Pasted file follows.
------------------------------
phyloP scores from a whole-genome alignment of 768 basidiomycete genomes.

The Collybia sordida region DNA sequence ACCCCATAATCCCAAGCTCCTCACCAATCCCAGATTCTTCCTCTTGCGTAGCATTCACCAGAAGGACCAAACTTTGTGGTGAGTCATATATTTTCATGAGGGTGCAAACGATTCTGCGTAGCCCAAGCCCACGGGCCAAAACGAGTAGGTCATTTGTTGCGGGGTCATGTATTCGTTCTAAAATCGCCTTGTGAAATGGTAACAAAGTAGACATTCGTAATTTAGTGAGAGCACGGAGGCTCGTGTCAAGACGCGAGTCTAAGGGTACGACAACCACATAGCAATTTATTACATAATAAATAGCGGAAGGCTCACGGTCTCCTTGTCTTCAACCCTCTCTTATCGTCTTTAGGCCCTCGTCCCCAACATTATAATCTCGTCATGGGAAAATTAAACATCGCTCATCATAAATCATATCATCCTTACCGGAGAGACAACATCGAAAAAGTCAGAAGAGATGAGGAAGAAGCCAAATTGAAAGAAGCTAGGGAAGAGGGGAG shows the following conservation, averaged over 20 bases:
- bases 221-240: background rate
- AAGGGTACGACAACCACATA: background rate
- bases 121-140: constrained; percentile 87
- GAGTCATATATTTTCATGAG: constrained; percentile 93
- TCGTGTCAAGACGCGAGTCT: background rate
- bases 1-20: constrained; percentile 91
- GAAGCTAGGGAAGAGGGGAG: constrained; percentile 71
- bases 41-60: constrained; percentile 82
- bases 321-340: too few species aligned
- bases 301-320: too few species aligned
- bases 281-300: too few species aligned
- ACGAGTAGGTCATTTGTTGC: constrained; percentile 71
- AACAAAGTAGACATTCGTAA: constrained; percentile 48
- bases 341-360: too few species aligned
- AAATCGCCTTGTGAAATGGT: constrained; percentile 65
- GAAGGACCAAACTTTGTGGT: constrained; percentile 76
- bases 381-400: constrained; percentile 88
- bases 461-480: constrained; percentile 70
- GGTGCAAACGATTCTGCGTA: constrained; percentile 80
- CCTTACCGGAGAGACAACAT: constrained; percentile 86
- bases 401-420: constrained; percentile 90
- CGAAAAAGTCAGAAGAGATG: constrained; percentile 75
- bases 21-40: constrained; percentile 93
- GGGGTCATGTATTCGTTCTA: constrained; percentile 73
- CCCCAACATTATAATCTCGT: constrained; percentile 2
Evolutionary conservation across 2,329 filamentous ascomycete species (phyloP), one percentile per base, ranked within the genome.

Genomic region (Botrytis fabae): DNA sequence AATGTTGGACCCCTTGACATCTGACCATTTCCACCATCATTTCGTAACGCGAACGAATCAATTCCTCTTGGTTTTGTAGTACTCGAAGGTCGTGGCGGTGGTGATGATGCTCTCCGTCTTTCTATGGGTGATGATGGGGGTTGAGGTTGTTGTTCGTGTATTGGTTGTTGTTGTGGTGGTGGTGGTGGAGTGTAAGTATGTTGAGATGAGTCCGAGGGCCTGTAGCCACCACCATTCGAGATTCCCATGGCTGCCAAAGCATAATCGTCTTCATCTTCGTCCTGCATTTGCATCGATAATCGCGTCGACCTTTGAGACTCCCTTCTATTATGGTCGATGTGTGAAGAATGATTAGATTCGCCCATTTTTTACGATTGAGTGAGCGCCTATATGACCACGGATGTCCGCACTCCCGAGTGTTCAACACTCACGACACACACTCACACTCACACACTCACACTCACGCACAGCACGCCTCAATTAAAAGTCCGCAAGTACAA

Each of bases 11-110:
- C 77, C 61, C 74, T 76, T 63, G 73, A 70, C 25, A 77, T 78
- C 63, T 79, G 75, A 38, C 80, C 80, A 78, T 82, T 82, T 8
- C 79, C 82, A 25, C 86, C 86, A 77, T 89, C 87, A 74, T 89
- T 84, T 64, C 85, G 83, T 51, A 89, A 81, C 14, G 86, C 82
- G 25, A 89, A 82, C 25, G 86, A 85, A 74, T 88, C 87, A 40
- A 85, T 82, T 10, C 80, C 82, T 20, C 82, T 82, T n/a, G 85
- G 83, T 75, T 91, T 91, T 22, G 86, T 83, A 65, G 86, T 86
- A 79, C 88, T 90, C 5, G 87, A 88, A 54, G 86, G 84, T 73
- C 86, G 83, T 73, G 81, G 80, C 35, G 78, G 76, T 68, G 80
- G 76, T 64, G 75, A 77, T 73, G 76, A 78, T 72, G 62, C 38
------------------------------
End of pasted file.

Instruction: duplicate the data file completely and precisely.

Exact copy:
phyloP scores from a whole-genome alignment of 768 basidiomycete genomes.

The Collybia sordida region DNA sequence ACCCCATAATCCCAAGCTCCTCACCAATCCCAGATTCTTCCTCTTGCGTAGCATTCACCAGAAGGACCAAACTTTGTGGTGAGTCATATATTTTCATGAGGGTGCAAACGATTCTGCGTAGCCCAAGCCCACGGGCCAAAACGAGTAGGTCATTTGTTGCGGGGTCATGTATTCGTTCTAAAATCGCCTTGTGAAATGGTAACAAAGTAGACATTCGTAATTTAGTGAGAGCACGGAGGCTCGTGTCAAGACGCGAGTCTAAGGGTACGACAACCACATAGCAATTTATTACATAATAAATAGCGGAAGGCTCACGGTCTCCTTGTCTTCAACCCTCTCTTATCGTCTTTAGGCCCTCGTCCCCAACATTATAATCTCGTCATGGGAAAATTAAACATCGCTCATCATAAATCATATCATCCTTACCGGAGAGACAACATCGAAAAAGTCAGAAGAGATGAGGAAGAAGCCAAATTGAAAGAAGCTAGGGAAGAGGGGAG shows the following conservation, averaged over 20 bases:
- bases 221-240: background rate
- AAGGGTACGACAACCACATA: background rate
- bases 121-140: constrained; percentile 87
- GAGTCATATATTTTCATGAG: constrained; percentile 93
- TCGTGTCAAGACGCGAGTCT: background rate
- bases 1-20: constrained; percentile 91
- GAAGCTAGGGAAGAGGGGAG: constrained; percentile 71
- bases 41-60: constrained; percentile 82
- bases 321-340: too few species aligned
- bases 301-320: too few species aligned
- bases 281-300: too few species aligned
- ACGAGTAGGTCATTTGTTGC: constrained; percentile 71
- AACAAAGTAGACATTCGTAA: constrained; percentile 48
- bases 341-360: too few species aligned
- AAATCGCCTTGTGAAATGGT: constrained; percentile 65
- GAAGGACCAAACTTTGTGGT: constrained; percentile 76
- bases 381-400: constrained; percentile 88
- bases 461-480: constrained; percentile 70
- GGTGCAAACGATTCTGCGTA: constrained; percentile 80
- CCTTACCGGAGAGACAACAT: constrained; percentile 86
- bases 401-420: constrained; percentile 90
- CGAAAAAGTCAGAAGAGATG: constrained; percentile 75
- bases 21-40: constrained; percentile 93
- GGGGTCATGTATTCGTTCTA: constrained; percentile 73
- CCCCAACATTATAATCTCGT: constrained; percentile 2
Evolutionary conservation across 2,329 filamentous ascomycete species (phyloP), one percentile per base, ranked within the genome.

Genomic region (Botrytis fabae): DNA sequence AATGTTGGACCCCTTGACATCTGACCATTTCCACCATCATTTCGTAACGCGAACGAATCAATTCCTCTTGGTTTTGTAGTACTCGAAGGTCGTGGCGGTGGTGATGATGCTCTCCGTCTTTCTATGGGTGATGATGGGGGTTGAGGTTGTTGTTCGTGTATTGGTTGTTGTTGTGGTGGTGGTGGTGGAGTGTAAGTATGTTGAGATGAGTCCGAGGGCCTGTAGCCACCACCATTCGAGATTCCCATGGCTGCCAAAGCATAATCGTCTTCATCTTCGTCCTGCATTTGCATCGATAATCGCGTCGACCTTTGAGACTCCCTTCTATTATGGTCGATGTGTGAAGAATGATTAGATTCGCCCATTTTTTACGATTGAGTGAGCGCCTATATGACCACGGATGTCCGCACTCCCGAGTGTTCAACACTCACGACACACACTCACACTCACACACTCACACTCACGCACAGCACGCCTCAATTAAAAGTCCGCAAGTACAA

Each of bases 11-110:
- C 77, C 61, C 74, T 76, T 63, G 73, A 70, C 25, A 77, T 78
- C 63, T 79, G 75, A 38, C 80, C 80, A 78, T 82, T 82, T 8
- C 79, C 82, A 25, C 86, C 86, A 77, T 89, C 87, A 74, T 89
- T 84, T 64, C 85, G 83, T 51, A 89, A 81, C 14, G 86, C 82
- G 25, A 89, A 82, C 25, G 86, A 85, A 74, T 88, C 87, A 40
- A 85, T 82, T 10, C 80, C 82, T 20, C 82, T 82, T n/a, G 85
- G 83, T 75, T 91, T 91, T 22, G 86, T 83, A 65, G 86, T 86
- A 79, C 88, T 90, C 5, G 87, A 88, A 54, G 86, G 84, T 73
- C 86, G 83, T 73, G 81, G 80, C 35, G 78, G 76, T 68, G 80
- G 76, T 64, G 75, A 77, T 73, G 76, A 78, T 72, G 62, C 38